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A phase field model describing the solidification of a binary alloy is investigated. The location of the solid and liquid phases in the computational domain is described by introducing an order parameter, the phase-field, which varies smoothly from one in the solid to zero in the liquid through a slightly diffused interface. The solidification process of binary alloys is controlled by the local concentration of the alloy and the temperature. The concentration is altered by the existing flows in the melt. With temperature being a given constant, the model corresponds to coupling the phase-field equation, the concentration equation and the compressible Navier-Stokes equations. The main difficulty when solving numerically phase field models is due to the very rapid change of the phase field and the concentration field across the diffused interface, whose thickness has to be taken very small in comparison to the dimension of the computational domain in order to correctly capture the physics of the phase transformation. A high spatial resolution is therefore needed to describe the smooth transition. In this work, we present a physical model governing the solidification process. In order to reduce the number of grid points required for the reliable simulations, we introduce an adaptive algorithm that aims to build successive meshes with large aspect ratio such that the relative estimated error of the concentration and/or velocity in the H1-norm is close to a preset tolerance TOL. For this purpose, we introduce error indicators which measure the error of the concentration and the velocity in the directions of maximum and minimum stretching of the element. Finally, we apply our method to 2D and 3D simulations of the dendritic growth proving its efficiency.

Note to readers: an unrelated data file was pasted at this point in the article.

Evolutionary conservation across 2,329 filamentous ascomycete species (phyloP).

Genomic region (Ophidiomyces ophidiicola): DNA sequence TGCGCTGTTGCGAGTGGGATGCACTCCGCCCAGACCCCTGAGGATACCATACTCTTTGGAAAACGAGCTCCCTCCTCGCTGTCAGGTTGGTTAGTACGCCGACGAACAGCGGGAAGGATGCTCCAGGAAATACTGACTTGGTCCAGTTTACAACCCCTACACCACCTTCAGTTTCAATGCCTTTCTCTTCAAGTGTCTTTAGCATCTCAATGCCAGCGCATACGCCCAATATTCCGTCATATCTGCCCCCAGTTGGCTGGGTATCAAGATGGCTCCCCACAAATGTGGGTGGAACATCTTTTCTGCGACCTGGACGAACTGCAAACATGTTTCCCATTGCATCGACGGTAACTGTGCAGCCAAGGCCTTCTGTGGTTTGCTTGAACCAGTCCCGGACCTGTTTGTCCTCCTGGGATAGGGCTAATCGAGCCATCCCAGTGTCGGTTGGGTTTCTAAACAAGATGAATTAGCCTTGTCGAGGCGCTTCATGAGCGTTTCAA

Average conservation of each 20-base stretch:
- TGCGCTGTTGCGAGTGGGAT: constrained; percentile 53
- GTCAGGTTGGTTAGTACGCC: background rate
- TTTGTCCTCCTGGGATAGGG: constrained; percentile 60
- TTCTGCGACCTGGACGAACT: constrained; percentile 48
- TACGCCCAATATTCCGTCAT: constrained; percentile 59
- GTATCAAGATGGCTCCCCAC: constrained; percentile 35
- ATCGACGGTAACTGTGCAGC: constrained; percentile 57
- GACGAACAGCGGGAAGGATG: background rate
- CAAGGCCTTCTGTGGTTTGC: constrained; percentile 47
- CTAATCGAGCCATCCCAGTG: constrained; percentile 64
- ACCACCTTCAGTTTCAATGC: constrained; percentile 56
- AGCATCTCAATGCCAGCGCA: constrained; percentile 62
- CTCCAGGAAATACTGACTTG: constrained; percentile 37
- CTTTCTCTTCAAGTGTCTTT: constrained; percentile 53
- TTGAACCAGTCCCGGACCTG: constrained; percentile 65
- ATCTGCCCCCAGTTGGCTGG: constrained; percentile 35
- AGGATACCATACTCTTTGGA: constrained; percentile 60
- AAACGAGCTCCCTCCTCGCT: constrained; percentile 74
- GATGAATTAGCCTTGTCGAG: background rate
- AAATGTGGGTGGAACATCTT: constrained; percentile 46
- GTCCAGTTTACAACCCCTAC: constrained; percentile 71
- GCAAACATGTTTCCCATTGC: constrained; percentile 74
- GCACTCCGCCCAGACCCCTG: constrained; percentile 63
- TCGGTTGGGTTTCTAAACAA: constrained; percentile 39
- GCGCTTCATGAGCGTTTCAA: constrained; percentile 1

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Hypothesis: Nowadays, the number of people suffering from shoulder osteoarthritis increases as the population is ageing. An end-stage treatment is the total shoulder arthroplasty (TSA), but it still suffers from a high failure rate in comparison to other joints arthroplasty. To better understand the causes and the mechanisms of this high failure rate, researchers tend to build patient-specific model. To build these models, a workflow composed of different steps has to be carried out. The first step is the segmentation process, which allows to extract the geometry of the patient scapula. Different methods of segmentation are used and two of them were investigated. Indeed, it has been hypothesise that the uncertainty in the segmentation can translate into a larger one in the modelling outputs. The quantification of such errors has never been done. The goal was to estimate the errors between the two segmentation methods, which are, the "manual" and the "semi-automated" ones. Methods: The two segmentation methods are applied on one cadaveric scapula. The manual segmentation is realised thanks to thresholds values and manual adjustments, while for the semiautomated segmentation, the cortical bone is extracted by the use of thresholds values and manual adjustments, but the trabecular bone is obtained by a shrunk of 3mm of the cortical contour segmented manually. Then, each bone geometry obtained were implanted, and a FE model was build for each of them. The exactly same steps were applied to each bone geometry in the steps following the segmentation process, to influence as less as possible the error estimation. The error was estimated by comparing the modelling outputs of both models. Results: The semi-automated segmented bone geometry went through all the steps and the FE outputs were as expected. The manual segmentation suffered from invalid geometries and no proper mesh could have been generated due to the extreme thin cortical thickness in the glenoid cavity. No errors estimation was then performed. It was remarked that the difference of segmented volume between the two methods was important. Conclusion: The semi-automated segmentation process is an easy and fast method to implement. The manual segmentation is extremely time consuming and the build up of the FE model is more challenging, but more accurate. The huge different in segmented volume makes believe that the segmentation process influences the modelling outputs. The comparison of the two methods should be made on more scapulae to drawn global conclusions.

2018